Notes from An Alien

~ Explorations In Reading, Writing & Publishing ~

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Just ReBlogging a post from two months before my short novel was published—working on the second book in the series and could well apply these thoughts to the third book—once all three are out, my Work will be nearly done…

Notes from An Alien

I’m engaged in a discussion over in the forums of BestsellerBound about why the theme  of my soon-to-be-published book will make it hard to sell.Notes from An Alien

I knew as I planned and wrote it that it would be, at the very best, a niche-book–of interest to a rather small audience.

While I certainly didn’t even attempt to write it for the “general reader”, I do hope that some small yet significant group of readers will find it valuable.

It is a story, yet the Prologue says: “…this book is a story told in ‘notes’. Even though some readers may think it is a novel or a history, its form is difficult to classify in what are called genres.”

The working blurb I have is even more indicative of Notes from An Alien being a book that won’t appeal to a wide market: Start with a 500-year InterWorld War. Continue through ecological…

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Can A Rant Be Beautiful?

The beginning of a comment I left on a blog post: “I feel your angst because I’ve felt that angst; and, even though I finally have answers, my angst has merely turned into bleeding grief for our Human Family.” The post, Wasteful, is a beautiful rant about modern incompetence and poverty. It reminded me of my novel, Notes from An Alien, which was written out of that bleeding grief and might help a few folks find ways of coping with the rampant insanity choking our world.

Cheryl Ives wrote the post and, after what I consider a beautiful rant about how modern incompetence is dangerously expensive, she lays out these four points:

1) Poverty is too expensive. It’s dragging us down and must not be permitted to grow or remain at the same rate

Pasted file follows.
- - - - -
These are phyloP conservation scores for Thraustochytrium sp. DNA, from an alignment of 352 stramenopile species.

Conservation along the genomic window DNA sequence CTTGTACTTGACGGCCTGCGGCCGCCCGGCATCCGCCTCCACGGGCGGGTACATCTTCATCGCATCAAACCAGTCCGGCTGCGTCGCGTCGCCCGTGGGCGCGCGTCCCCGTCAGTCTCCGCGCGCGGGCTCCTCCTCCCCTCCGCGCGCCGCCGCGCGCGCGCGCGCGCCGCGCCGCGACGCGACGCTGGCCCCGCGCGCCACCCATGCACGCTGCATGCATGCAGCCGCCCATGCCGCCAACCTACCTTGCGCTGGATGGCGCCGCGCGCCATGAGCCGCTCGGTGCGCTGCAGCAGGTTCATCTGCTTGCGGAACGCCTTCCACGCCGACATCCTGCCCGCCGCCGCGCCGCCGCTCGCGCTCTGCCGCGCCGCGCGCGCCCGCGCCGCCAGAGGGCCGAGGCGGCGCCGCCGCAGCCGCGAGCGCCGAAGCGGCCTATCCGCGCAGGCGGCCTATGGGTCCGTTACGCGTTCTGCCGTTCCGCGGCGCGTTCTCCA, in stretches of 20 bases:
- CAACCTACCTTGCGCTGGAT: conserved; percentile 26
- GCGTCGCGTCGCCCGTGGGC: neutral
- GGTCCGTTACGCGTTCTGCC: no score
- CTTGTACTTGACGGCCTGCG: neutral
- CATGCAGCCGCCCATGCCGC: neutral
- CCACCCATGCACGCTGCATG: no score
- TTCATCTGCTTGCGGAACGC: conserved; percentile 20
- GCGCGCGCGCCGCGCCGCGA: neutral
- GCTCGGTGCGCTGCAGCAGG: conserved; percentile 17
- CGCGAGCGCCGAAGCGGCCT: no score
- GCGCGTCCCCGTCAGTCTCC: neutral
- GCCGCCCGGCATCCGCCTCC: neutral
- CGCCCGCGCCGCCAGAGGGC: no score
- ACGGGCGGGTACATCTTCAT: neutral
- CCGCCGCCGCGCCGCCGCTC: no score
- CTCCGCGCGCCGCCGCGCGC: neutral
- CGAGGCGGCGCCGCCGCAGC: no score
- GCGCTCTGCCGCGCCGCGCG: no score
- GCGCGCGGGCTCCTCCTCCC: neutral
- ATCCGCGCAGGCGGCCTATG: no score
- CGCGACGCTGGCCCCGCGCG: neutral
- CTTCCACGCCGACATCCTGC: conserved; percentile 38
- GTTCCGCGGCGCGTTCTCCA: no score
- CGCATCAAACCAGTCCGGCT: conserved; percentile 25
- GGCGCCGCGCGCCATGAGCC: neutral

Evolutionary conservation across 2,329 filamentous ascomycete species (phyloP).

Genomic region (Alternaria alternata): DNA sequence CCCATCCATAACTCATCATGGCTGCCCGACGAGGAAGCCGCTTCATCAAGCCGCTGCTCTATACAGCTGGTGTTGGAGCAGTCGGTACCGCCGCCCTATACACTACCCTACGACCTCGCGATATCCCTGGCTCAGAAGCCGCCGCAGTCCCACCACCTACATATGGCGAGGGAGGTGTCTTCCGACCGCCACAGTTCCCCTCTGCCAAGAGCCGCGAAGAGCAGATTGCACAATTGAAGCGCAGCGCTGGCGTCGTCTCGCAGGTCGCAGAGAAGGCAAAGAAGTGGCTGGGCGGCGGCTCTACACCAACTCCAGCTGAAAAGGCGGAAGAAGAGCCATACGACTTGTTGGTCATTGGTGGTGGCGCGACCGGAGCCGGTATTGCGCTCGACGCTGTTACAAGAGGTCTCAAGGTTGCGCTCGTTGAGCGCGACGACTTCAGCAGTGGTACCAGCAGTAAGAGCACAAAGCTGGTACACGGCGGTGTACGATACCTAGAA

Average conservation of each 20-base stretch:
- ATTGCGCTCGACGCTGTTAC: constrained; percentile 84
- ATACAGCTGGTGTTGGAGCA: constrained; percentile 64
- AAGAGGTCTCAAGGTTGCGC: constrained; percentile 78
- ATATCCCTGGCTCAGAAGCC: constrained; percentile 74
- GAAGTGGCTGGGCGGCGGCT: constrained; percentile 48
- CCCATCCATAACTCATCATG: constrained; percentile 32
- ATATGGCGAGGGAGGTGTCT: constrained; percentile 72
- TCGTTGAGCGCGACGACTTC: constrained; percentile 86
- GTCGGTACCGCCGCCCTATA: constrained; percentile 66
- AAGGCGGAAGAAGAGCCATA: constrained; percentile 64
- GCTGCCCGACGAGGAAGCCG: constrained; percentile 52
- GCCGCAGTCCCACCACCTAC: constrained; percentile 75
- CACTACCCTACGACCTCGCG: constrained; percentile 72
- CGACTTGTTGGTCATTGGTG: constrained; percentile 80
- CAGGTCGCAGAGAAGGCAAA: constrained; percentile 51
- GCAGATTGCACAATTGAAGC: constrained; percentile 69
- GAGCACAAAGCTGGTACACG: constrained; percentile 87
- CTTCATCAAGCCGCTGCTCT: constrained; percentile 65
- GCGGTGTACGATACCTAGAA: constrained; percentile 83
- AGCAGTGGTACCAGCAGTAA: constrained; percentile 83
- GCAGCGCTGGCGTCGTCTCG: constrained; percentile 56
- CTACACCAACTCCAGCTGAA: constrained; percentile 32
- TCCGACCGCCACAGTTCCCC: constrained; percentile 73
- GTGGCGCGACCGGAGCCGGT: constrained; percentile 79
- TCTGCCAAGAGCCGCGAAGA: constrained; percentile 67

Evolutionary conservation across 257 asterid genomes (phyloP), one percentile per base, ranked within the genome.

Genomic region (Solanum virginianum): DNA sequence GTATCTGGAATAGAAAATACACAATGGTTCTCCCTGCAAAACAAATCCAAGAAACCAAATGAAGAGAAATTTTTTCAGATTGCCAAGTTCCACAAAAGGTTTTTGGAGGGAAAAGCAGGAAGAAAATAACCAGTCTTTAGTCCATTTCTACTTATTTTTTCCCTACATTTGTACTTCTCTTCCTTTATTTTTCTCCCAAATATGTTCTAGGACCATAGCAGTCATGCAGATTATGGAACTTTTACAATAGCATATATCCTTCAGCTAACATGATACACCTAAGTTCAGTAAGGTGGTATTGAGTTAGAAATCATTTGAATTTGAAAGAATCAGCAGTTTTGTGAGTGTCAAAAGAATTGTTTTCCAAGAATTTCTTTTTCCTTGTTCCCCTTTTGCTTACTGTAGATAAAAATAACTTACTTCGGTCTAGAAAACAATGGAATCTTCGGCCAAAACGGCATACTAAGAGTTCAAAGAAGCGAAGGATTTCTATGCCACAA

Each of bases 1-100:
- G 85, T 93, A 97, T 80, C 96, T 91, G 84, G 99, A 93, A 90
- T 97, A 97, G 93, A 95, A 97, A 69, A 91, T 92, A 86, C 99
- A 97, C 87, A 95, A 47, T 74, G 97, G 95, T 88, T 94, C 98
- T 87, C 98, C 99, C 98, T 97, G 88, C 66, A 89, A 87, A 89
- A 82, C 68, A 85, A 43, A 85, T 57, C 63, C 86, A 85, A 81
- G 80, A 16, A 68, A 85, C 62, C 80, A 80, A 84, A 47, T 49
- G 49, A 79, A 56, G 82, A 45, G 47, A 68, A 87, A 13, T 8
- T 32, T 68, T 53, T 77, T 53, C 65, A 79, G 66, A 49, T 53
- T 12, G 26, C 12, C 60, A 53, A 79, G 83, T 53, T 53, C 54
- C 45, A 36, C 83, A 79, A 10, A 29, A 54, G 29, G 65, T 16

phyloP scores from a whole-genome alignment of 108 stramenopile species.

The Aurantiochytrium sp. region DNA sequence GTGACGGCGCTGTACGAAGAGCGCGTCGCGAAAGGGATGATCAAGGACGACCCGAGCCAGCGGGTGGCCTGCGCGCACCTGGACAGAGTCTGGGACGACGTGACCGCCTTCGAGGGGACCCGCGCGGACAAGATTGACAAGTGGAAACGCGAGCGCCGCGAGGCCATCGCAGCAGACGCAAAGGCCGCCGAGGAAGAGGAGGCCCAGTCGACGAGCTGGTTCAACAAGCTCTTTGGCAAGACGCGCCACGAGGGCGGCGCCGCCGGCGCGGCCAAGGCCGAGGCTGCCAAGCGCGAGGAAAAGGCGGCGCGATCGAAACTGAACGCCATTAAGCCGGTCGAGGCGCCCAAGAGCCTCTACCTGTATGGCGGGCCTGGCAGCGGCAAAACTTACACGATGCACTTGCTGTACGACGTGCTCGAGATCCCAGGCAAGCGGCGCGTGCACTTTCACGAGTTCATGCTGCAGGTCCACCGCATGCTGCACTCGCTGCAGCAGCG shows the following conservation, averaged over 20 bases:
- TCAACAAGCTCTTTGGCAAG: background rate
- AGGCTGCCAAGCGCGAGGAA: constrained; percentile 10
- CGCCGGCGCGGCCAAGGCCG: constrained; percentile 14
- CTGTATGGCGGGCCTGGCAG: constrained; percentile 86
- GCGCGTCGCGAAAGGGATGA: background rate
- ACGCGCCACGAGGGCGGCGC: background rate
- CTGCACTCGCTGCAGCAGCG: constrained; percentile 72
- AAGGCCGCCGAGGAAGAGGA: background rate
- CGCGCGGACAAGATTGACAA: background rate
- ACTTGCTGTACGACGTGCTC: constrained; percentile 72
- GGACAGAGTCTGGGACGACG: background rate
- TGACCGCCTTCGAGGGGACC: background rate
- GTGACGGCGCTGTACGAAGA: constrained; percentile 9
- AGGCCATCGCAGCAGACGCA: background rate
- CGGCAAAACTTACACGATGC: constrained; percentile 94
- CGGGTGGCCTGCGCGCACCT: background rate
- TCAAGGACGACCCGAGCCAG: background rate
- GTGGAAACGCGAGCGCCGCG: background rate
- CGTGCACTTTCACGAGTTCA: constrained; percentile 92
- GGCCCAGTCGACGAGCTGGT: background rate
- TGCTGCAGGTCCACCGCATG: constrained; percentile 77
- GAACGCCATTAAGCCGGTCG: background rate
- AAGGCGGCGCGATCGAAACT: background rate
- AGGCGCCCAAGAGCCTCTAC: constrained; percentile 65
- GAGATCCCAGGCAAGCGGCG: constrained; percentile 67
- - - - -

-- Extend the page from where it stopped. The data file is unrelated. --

2) Poverty is so expensive because we grossly mismanage our resources
3) In the long run, it’s cheaper to do the right thing
4) Society is currently too immature to focus on the long run with any sustained momentum

While all four points are beautiful to me, I want to focus on what Cheryl says Society is too immature to focus on.

The Long Run

Notes from An Alien attempts to instill a sense of the Long Run by following eight generations of a family involved in helping their Worlds rise from war, greed, and poverty to enduring peace.

The Long Run on Earth has involved Humanity in the gargantuan effort of unifying itself at successive levels of complexity–family, tribe, city state, nation, and, now, the whole globe.

Notes from An Alien shows a civilization from another star system learning from their Long Run. Humanity is on the verge of a consummate transformation that will bring its Long Run into focus and, finally, bring Peace and Tranquility to our Global Family.

Cheryl also says: “At the core is my heartfelt belief that humans could … have the capacity to ensure that every life on the planet has shelter, food, water, clean air, some measure of security, and the ability to implement hygiene. It’s not an adequate goal but still pie-in-the-sky enough to be going on with.

“That we haven’t already achieved this provides simply another example of how badly things are done.”

So, the ultimate beauty of this rant is that Cheryl is one of the people doing something to help humanity. In case you’re new to this blog, I also featured her in the post, An “Open Source” Novel ??, that talks about a very unifying literary project :-)
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Virtually Real Discussions

I’m still debriefing myself from the Thursday Global Peace discussion I host on Book Island in the virtual world, Second Life.

The discussions have been going on now for thirteen weeks and each one has its own texture. I’m learning about, even though I have lots of experience in, facilitating amicable group discussions.

Amicable is key in these global peace chats since most of the topics can be considered “hot-button”.

There’s even a joke circulating the Island about the fights that break out at the global peace chats :-)

The idea for the weekly peace discussions came from my recently published book, Notes from An Alien. It follows the torturous path of an alien civilization from a 500-year interplanetary war to enduring peace. It was written as a Message for Earth

During today’s discussion, one participant did something I’ve been waiting for–he introduced an idea from the book into the chat about peace on Earth.